it is going to hurt customer base. and ultimately hurt themselves because what's the solution when you have declining revenues? >> i don't think those two things are mutually exclusive though. i think they can hurt them from a public opinion standpoint. the end goal is to hurt these businesses. that's absolutely true. stuart: i don't know what impact they will have. how many shoppers will be deterred from going to wal-mart. how many people will not travel because of these demonstrations. i simply don't know. >> i think airlines -- >> people i have talked to have said i don't know if i'm going to go to wal-mart. i don't want to deal with the ruckus on friday. i'm going to go on-line. stuart: maybe that's the objective, you get the headlines, it is a big negative, they have got the leverage, use it. >> make them feel pain. >> we all agree on this? >> i don't think the airlines are going -- the pilots and so forth are going to help themselves. i think what's going to happen is they are alienating their customer base and other airlines are getting the benefit of it. stuart: thank you everybody. tomorrow thanksgiving of course.
more people seem to be thankful for government handouts than the opportunity they provide. joining us now is doug schoen, a former advisor to president clinton. we have talked about this many times. >> we have. stuart: 47 million people get food stamps. we are i think an entitlement nation. you think that there should be a safety net, and that it's positioned correctly at the moment. >> right, we are a compassionate nation, stuart. and in the worst downturn since the great depression, $133 a month for food for people who need it, the vast majority of it going to single parents, the elderly, young people i think makes sense, it is reasonable. we certainly need to deal with fraud waste and abuse. i get that. but i'm proud to live in this country. stuart: do you think we should extend unemployment benefits? >> i think we're going to have do it until we get enough of a recovery. i think we need a deal on the economy and on the budget and the debt, but i think until we get that, we need to have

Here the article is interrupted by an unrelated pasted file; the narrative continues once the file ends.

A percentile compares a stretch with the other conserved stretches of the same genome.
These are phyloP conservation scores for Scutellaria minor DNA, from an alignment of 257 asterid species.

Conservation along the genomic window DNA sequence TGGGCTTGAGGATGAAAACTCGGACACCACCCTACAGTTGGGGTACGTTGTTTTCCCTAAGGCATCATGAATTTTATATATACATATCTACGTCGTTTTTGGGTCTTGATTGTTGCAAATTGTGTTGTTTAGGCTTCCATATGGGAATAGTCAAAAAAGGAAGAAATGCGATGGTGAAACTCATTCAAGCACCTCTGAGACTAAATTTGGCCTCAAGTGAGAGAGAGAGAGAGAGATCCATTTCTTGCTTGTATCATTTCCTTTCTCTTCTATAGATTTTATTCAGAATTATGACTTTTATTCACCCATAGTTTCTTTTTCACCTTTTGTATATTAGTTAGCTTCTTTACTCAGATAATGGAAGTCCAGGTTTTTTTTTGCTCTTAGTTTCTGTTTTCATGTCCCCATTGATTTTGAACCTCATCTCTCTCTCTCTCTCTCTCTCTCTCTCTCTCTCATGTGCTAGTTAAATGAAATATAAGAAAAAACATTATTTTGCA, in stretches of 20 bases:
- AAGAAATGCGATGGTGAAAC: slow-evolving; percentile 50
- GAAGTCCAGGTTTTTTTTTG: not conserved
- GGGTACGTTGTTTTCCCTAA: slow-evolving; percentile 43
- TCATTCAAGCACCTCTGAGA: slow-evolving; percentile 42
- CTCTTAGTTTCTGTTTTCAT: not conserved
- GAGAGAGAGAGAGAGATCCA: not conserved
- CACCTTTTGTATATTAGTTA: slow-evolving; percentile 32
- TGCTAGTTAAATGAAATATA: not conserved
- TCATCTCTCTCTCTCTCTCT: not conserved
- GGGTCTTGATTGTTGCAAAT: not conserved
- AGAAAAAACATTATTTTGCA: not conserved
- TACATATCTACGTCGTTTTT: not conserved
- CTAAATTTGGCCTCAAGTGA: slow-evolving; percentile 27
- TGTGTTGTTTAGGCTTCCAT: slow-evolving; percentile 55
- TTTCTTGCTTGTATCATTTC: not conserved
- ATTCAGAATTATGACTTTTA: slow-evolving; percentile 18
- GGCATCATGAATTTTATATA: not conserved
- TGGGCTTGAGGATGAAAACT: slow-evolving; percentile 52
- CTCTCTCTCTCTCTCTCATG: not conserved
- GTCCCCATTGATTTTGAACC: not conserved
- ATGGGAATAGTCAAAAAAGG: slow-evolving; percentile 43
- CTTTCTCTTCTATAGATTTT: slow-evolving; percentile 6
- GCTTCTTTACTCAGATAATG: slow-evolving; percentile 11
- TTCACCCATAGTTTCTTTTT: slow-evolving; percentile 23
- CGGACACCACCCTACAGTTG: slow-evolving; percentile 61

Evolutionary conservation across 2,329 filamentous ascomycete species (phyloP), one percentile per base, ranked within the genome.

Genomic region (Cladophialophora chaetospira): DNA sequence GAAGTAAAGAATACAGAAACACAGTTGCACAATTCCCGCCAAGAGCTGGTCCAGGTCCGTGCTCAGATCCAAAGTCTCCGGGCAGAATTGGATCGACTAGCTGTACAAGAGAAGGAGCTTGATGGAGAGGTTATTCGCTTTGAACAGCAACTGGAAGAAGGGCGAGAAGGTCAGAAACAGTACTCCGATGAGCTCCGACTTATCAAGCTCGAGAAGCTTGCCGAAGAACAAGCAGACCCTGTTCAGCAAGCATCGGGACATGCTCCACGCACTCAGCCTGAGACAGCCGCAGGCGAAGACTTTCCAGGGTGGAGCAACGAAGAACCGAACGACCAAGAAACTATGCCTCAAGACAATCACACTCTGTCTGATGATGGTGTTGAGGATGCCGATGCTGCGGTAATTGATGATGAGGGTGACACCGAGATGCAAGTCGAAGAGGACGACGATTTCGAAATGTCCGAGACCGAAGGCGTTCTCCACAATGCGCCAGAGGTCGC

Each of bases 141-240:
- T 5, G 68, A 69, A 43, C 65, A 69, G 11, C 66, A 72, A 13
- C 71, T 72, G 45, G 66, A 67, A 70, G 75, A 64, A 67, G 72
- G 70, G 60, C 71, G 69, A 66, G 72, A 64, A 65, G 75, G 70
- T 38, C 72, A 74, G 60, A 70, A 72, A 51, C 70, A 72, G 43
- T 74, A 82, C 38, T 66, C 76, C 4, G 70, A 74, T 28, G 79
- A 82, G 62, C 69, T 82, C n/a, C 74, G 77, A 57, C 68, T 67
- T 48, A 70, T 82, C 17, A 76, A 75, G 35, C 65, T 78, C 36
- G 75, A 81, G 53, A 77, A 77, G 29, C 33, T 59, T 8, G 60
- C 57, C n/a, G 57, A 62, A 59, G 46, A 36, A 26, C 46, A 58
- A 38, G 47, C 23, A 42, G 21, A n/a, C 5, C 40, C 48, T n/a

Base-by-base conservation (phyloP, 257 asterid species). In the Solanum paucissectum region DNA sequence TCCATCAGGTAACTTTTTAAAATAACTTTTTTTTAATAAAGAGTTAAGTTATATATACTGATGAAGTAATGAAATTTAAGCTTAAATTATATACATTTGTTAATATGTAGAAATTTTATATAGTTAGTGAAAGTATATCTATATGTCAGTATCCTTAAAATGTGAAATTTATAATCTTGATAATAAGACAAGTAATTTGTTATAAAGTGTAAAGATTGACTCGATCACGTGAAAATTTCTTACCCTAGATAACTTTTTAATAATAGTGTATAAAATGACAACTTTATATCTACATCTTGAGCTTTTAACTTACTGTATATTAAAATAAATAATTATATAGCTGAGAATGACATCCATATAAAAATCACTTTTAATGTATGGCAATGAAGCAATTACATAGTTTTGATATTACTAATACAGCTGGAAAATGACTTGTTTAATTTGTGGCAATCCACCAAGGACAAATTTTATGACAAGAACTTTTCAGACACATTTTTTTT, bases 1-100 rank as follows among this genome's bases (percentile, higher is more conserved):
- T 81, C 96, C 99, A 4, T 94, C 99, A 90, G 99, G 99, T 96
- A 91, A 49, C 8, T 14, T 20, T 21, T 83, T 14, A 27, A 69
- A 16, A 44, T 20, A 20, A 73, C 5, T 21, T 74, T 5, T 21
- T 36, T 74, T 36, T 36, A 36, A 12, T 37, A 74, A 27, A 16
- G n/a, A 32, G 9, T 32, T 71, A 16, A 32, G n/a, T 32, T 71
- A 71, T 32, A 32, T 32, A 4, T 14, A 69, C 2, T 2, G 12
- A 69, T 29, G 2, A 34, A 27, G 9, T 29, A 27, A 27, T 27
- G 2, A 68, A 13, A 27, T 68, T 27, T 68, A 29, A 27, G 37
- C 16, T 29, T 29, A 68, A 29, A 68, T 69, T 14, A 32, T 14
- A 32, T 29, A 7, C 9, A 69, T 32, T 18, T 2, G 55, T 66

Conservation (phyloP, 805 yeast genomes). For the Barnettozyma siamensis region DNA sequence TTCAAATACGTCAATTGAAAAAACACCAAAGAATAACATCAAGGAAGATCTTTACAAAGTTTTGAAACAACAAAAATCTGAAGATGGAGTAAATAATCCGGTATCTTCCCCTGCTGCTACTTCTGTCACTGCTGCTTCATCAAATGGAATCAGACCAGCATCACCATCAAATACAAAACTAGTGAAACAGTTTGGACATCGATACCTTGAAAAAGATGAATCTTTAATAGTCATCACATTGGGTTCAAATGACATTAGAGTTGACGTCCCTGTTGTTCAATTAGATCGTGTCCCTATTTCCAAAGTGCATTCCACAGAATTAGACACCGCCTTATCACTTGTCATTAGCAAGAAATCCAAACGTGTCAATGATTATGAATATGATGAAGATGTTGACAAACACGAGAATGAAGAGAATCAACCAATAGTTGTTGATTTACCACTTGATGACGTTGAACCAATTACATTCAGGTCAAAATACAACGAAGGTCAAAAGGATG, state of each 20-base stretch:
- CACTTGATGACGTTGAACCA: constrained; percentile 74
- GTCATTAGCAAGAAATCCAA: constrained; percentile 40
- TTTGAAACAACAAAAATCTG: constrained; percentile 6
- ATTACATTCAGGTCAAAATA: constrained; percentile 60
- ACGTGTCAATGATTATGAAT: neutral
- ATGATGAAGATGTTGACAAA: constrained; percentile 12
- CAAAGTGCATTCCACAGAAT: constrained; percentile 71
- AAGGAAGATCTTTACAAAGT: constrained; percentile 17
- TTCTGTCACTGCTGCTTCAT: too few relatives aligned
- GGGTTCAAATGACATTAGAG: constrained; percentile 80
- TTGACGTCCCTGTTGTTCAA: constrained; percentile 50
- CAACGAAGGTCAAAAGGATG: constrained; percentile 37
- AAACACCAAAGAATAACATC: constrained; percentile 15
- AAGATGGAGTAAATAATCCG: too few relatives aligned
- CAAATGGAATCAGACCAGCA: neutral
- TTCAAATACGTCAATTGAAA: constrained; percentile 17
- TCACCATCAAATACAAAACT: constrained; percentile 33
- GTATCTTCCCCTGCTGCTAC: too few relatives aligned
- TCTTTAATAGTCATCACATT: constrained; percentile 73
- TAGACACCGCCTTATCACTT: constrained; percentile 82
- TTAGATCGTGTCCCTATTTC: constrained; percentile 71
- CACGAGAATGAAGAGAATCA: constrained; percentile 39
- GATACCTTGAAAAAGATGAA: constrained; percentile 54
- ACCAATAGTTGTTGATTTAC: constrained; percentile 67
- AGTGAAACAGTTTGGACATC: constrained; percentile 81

unemployment -- >> we have extended food stamps to 47 million people. we have extended unemployment benefits for up to two years and may extend them again. extended reach of earned income tax credit which is a massive check in the mail to millions of people every january. >> who are working and earning money and rewarding them for work. stuart: most corrupt of all government handout programs. >> it shouldn't be corrupt. it was a good idea and started by ronald reagan. stuart: you would not change the safety net as it now stands? >> i would try to make it work more efficiently but would not change it. stuart: you don't think there's anything wrong with a nation which has all of these millions of people, half the population taking something from the government. >> i think there is a lot right about that in an economic time of devastation. we can make the programs work better, but the programs shouldn't be eliminated because there's corruption when there are people in desperate need on thanksgiving. stuart: star of the five, andrea?